Navigation Links
Hebrew SeniorLife researchers search for aging, osteoporosis genes
Date:9/20/2007

(Boston, Mass.) Researchers at Hebrew SeniorLifes Institute for Aging Research (IFAR) have examined close to 100,000 genetic markers for low bone mass and aging to help determine which genes are responsible for the development of osteoporosis and longevity.

One of the HSL studies surveyed the entire human genome (all the genetic material in a living organism), called a genome-wide association study (GWAS), to look for common genetic variations in hereditary osteoporosis traits, such as bone mineral density.

Weve examined nearly 100,000 genetic markers, says Douglas Kiel, M.D., M.P.H., director of medical research at IFAR and co-author of two of the papers, Were using this data and bone measurements over the years to see if bone mass is associated with certain genetic markers. Were looking for the genes for osteoporosis.

The other study, conducted by HSL investigators in collaboration with Boston University colleagues, took a GWAS approach to detecting genes related to longevity and aging traits. Two candidates are FOXO1a, which is associated with age at death, and PON1, which is associated with age at death and illness-free survival. These findings, if replicated in others studies, may help scientists understand better the mechanisms responsible for aging and, in turn, aid in health promotion and disease prevention.

The studies, published as part of a 17-paper supplement to the online, open-access journal BMC Medical Genetics, examined the genetic differences that potentially affect the risk for certain diseases, using data collected from the landmark Framingham Heart Study (FHS).

The studies evaluated DNA at 100,000 sites along the human genome where people are known to commonly differ. Researchers then looked for associations between the genotypes (the genetic makeup encoded in an individuals DNA) and hundreds of clinical phenotype measures (observable, physical characteristics) from nearly 60 years of FHS data, including biomarkers for cardiovascular disease, cancer, osteoporosis, longevity and aging, and renal and endocrine function, among others.

In addition to BMC Medical Genetics, the results of the studies are also available through an online database of genotypes and phenotypes (http://view/ncbi.nlm.nih.gov/dbgap), which provides a number of electronic enhancements for viewing and examining the data, such as enabling users to drill down for precise details on all associations and allowing the data to be explored in the context of other National Center for Biotechnology Information genomic resources.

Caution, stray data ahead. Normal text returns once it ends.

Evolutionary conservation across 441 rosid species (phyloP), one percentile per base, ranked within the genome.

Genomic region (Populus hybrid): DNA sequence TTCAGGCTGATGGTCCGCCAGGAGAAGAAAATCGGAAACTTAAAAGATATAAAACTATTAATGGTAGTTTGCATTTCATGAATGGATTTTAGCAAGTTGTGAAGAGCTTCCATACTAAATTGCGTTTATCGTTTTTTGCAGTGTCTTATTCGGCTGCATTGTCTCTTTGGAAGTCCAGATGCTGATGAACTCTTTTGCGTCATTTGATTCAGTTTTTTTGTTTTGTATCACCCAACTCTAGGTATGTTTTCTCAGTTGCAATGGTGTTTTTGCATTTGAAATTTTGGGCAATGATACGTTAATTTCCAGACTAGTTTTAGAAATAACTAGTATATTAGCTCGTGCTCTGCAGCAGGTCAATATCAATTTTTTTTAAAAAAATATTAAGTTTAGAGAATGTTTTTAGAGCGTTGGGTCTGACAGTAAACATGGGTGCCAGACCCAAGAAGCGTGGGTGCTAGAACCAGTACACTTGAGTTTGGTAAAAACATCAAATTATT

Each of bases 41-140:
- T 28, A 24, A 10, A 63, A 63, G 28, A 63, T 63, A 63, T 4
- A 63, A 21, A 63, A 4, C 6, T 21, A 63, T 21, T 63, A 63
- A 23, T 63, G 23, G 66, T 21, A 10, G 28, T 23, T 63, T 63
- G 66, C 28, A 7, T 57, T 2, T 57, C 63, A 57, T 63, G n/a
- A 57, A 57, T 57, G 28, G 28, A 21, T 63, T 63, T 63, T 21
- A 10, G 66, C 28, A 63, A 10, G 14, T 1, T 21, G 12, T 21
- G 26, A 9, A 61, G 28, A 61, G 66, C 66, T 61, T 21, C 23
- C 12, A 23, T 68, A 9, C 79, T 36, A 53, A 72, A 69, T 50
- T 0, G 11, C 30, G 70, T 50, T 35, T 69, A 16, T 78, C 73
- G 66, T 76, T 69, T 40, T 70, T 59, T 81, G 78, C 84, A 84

It is important to remember, says David Karasik, Ph.D., an associate scientist at IFAR and co-author of the HSL papers, that we need to replicate our findings in other studies. We havent found the genes for osteoporosis and aging, but weve generated a hypothesis for future work.


'/>"/>

Contact: Scott Edwards
edwards@hrca.harvard.edu
617-363-8385
Hebrew SeniorLife Institute for Aging Research
Source:Eurekalert

Related biology news :

1. New protein discovered by Hebrew University researchers
2. Are dancers genetically different than the rest of us? Yes, says Hebrew University researcher
3. LEGO-Like building blocks to halt cell growth wins Hebrew University prize
4. A first -- Hebrew University scientist observes brain cell development in real time
5. Researchers discover way to make cells in the eye sensitive to light
6. Researchers find how protein allows insects to detect and respond to pheromones
7. Researchers Uncover Key Step In Manufacture of Memory Protein
8. NYU researchers simulate molecular biological clock
9. Researchers reveal the infectious impact of salmon farms on wild salmon
10. Researchers identify target for cancer drugs
11. Vital step in cellular migration described by UCSD medical researchers
Post Your Comments:
*Name:
*Comment:
*Email:
(Date:6/22/2016)... June 22, 2016   Acuant , ... verification solutions, has partnered with RightCrowd ® ... for Visitor Management, Self-Service Kiosks and Continuous ... that add functional enhancements to existing physical ... and venues with an automated ID verification ...
(Date:6/16/2016)... June 16, 2016 The ... expected to reach USD 1.83 billion by 2024, ... Research, Inc. Technological proliferation and increasing demand in ... expected to drive the market growth. ... The development of advanced multimodal techniques for ...
(Date:6/7/2016)... -- Syngrafii Inc. and San Antonio Credit Union (SACU) ... Syngrafii,s patented LongPen™ eSignature "Wet" solution into SACU,s ... in greater convenience for SACU members and operational ... document workflow and compliance requirements. Logo ... Highlights: ...
Breaking Biology News(10 mins):
(Date:6/27/2016)... 27, 2016  Liquid Biotech USA ... of a Sponsored Research Agreement with The University ... (CTCs) from cancer patients.  The funding will be ... correlate with clinical outcomes in cancer patients undergoing ... then be employed to support the design of ...
(Date:6/24/2016)... SAN DIEGO , June 24, 2016 /PRNewswire/ ... that more sensitively detects cancers susceptible to PARP ... individual circulating tumor cells (CTCs). The new test ... of HRD-targeted therapeutics in multiple cancer types. ... therapies targeting DNA damage response pathways, including PARP, ...
(Date:6/23/2016)... Seattle, WA (PRWEB) , ... June 23, 2016 ... ... technology, announces the release of its second eBook, “Clinical Trials Patient Recruitment and ... patient recruitment and retention in this eBook by providing practical tips, tools, and ...
(Date:6/23/2016)... TORONTO , June 23, 2016 /PRNewswire/ - ... Ontario biotechnology company, Propellon ... the development and commercialization of a portfolio of ... cancers. Epigenetic targets such as WDR5 represent an ... contribute significantly in precision medicine for cancer patients. ...
Breaking Biology Technology: